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Short-sale fraud remains a concern in second quarter.

* CoreLogic, Irvine, California, released a new update on mortgage fraud data for the second quarter, and the results show that suspicious activity involving short sales remains a concern.

The second-quarter 2013 CoreLogic suspicious short-sale analysis update found that the suspicious rate for single-family short sales remains high at approximately 3.8 percent of overall short-sale transactions as of the second quarter. The suspicious rate for short sales peaked at 5.4 percent in the fourth quarter of 2012.

CoreLogic reported that 12 percent of suspicious short-sale resales occurred less than 30 days after the original short sale through the second quarter of 2013.

The report noted that the percentage of suspicious short sales flipped for more than $50,000 has slightly decreased during the period of 2012 to second-quarter 2013.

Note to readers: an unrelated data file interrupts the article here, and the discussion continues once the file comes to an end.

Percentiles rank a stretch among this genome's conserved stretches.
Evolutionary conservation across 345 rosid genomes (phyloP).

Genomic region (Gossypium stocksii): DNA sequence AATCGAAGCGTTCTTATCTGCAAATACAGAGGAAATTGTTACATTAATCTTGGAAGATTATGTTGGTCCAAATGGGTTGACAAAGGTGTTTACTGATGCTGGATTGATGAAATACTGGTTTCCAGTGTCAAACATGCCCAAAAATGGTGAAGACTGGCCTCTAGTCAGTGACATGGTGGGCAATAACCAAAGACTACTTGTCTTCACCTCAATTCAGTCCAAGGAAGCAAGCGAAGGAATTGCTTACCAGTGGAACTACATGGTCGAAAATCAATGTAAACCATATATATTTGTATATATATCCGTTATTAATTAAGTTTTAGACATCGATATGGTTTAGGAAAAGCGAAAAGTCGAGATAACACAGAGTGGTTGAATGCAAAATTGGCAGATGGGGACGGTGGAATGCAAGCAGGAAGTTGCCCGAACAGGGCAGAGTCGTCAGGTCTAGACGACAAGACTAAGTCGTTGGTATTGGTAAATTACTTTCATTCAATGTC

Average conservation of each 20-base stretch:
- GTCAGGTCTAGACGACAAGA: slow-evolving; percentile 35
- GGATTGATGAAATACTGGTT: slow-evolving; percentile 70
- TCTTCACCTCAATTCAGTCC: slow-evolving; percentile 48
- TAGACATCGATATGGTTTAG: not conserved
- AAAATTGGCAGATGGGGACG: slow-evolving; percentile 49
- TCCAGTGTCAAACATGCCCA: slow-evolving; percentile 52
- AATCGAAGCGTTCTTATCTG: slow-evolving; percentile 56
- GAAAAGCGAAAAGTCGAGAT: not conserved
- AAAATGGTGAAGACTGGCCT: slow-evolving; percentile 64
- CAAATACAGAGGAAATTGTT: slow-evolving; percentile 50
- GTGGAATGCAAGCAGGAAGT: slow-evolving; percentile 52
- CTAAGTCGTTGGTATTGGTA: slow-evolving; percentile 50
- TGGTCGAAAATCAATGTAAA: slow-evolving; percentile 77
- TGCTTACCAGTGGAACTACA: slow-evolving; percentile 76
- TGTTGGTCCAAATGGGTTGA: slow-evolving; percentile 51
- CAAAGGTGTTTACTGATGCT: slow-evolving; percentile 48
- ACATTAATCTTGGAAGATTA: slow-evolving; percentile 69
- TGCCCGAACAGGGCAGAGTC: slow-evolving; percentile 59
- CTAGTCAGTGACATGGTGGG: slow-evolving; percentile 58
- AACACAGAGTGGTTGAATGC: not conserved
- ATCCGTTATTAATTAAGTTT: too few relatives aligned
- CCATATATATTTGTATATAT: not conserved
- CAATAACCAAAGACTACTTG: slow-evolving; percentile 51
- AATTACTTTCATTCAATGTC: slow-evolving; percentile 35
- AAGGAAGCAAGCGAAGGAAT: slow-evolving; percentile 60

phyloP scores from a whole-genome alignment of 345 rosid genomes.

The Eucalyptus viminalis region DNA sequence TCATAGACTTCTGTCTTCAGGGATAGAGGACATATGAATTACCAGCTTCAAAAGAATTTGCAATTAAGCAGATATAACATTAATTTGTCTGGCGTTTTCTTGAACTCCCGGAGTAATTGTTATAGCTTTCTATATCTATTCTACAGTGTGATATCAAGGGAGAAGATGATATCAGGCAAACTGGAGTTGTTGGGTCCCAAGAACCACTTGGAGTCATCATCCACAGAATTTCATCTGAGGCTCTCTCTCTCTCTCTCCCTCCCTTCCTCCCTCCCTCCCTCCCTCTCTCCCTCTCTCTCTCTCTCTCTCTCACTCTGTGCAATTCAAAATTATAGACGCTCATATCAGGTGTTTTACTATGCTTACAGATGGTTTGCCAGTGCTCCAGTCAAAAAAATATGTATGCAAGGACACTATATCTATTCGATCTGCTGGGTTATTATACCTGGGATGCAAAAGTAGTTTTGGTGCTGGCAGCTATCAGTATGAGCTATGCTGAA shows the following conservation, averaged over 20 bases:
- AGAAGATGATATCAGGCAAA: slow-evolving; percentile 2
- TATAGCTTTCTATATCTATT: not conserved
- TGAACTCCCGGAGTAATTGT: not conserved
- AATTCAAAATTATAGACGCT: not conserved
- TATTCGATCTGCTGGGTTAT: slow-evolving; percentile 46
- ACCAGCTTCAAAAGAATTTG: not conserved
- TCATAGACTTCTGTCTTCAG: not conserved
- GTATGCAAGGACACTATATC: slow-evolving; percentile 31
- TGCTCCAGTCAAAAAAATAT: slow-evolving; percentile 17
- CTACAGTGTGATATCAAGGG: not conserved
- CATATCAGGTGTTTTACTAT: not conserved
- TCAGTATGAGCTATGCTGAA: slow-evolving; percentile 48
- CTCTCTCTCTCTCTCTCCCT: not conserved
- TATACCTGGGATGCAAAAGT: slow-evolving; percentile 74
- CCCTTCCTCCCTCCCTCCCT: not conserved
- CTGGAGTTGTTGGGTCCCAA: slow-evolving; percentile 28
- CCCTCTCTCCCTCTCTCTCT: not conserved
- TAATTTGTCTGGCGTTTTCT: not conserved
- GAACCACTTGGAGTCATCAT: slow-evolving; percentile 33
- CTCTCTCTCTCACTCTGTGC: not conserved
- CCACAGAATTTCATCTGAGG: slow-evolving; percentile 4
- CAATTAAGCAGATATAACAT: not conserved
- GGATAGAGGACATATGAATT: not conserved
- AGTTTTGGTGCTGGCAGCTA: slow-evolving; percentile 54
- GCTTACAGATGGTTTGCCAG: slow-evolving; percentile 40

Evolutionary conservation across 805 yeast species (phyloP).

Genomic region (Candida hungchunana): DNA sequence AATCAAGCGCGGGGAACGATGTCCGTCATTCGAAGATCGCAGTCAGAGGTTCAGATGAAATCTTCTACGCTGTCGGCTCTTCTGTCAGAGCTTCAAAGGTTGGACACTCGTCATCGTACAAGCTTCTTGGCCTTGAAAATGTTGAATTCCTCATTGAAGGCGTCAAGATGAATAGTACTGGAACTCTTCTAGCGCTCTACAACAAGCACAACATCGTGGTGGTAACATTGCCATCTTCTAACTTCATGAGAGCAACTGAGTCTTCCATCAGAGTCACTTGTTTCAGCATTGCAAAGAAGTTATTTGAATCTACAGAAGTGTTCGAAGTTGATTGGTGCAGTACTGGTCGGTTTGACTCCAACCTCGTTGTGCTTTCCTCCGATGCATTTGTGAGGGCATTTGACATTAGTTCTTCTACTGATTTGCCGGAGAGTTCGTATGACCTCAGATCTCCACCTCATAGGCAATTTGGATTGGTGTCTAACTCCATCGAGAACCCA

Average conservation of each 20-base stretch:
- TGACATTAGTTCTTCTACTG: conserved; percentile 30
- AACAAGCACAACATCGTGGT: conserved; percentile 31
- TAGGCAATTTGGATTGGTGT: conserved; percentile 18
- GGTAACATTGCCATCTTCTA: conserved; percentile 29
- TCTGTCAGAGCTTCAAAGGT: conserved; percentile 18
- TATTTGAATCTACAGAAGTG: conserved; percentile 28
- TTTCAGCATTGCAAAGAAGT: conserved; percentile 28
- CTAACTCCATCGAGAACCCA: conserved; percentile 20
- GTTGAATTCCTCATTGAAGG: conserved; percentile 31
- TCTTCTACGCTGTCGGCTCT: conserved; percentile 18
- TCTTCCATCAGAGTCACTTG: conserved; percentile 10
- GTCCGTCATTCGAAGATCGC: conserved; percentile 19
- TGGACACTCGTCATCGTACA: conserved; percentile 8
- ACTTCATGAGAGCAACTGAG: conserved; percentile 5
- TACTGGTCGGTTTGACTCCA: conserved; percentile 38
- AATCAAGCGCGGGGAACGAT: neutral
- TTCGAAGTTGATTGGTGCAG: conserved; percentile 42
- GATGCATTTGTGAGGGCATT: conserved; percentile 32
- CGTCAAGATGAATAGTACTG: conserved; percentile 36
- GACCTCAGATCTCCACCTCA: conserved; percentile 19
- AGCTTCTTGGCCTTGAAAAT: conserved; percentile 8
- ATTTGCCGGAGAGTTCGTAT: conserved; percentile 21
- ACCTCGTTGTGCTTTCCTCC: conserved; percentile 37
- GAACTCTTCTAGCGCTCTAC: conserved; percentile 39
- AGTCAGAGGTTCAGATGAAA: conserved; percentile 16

California, Florida, Nevada and Arizona, respectively, are the four states that account for the most suspicious short-sale activity in 2013. Together, these four states account for 83 percent of all suspicious short-sale transactions nationwide, according to CoreLogic.

CoreLogic found that through the second quarter of 2013, single-family short-sale volume trends appeared to be in modest decline compared with 2012.
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Title Annotation:NEWS ROOM
Comment:Short-sale fraud remains a concern in second quarter.(NEWS ROOM)
Publication:Mortgage Banking
Geographic Code:1U9CA
Date:Oct 1, 2013
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